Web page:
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Quantifying part irregularities and subsequent morphology manipulation in stereolithography plastic injection moulding

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journal contribution
posted on 14.05.2009 by Russell A. Harris, Farid Fouchal, Richard J.M. Hague, Phill M. Dickens
The direct use of moulds produced by stereolithography (SL) provides a rapid tooling technique which allows low volume production by plastic injection moulding. The greatest advantage of the process is that it provides parts that are the same as those that would be produced by metal tooling in a fraction of the time and cost. However, work by the authors demonstrates that the parts possess different characteristics to those produced by metal tooling. This knowledge defies the greatest advantages of the SL injection moulding tooling process – the moulded parts do not replicate parts that would be produced by metal tooling. This work specifically demonstrates that a different rate of part shrinkage is experienced and subsequently investigates the mechanisms in SL tooling that induce these different part properties. The work culminates in different approaches to modifying the moulding process which allow the production of parts whose key morphological characteristics are closer to those that have been produced from metal moulds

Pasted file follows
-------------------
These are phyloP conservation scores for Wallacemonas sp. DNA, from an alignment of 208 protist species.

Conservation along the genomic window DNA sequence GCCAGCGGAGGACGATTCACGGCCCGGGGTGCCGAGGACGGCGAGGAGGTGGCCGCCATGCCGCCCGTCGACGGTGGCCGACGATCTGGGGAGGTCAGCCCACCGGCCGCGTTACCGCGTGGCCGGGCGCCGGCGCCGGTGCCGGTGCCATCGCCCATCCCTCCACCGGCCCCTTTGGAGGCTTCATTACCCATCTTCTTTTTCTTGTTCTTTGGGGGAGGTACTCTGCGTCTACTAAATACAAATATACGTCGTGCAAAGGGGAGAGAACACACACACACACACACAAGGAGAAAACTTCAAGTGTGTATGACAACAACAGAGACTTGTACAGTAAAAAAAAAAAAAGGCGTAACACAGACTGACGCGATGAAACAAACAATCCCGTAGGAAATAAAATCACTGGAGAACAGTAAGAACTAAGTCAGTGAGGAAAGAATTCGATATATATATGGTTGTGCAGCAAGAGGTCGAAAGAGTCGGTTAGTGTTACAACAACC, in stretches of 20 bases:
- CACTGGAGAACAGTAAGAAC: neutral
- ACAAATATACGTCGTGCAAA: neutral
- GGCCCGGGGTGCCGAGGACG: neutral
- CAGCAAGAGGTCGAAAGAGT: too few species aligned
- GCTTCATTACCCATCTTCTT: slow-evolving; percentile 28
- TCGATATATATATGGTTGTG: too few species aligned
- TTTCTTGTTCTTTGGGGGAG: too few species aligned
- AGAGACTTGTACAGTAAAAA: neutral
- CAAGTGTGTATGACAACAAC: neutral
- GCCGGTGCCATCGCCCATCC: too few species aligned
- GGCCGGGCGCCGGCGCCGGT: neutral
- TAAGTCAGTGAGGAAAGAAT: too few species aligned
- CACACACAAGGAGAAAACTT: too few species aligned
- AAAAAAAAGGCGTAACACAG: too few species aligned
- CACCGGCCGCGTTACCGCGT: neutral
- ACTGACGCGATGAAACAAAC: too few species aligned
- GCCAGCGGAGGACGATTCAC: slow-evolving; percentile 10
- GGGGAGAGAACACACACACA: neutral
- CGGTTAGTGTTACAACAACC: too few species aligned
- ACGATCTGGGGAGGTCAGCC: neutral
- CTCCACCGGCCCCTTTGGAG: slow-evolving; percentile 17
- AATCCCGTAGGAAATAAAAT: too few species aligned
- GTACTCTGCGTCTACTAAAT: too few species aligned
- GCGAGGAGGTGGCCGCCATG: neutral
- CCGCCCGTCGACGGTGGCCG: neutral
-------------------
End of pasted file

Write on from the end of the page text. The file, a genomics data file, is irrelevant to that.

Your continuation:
History

School

  • Mechanical, Electrical and Manufacturing Engineering

Citation

HARRIS, R.A....et al., 2004. Quantifying part irregularities and subsequent morphology manipulation in stereolithography plastic injection moulding. Plastics, Rubber and Composites, 33(2-3), pp. 92-98.

Publisher

© Maney Publishing

Version

VoR (Version of Record)

Publication date

2004

Notes

This article has been published in the journal, Plastics, Rubber and Composites, [© Maney Publishing]. The definitive version is available at: http://dx.doi.org/10.1179/146580104225020901

ISSN

1743-2898;1465-8011

Language

en

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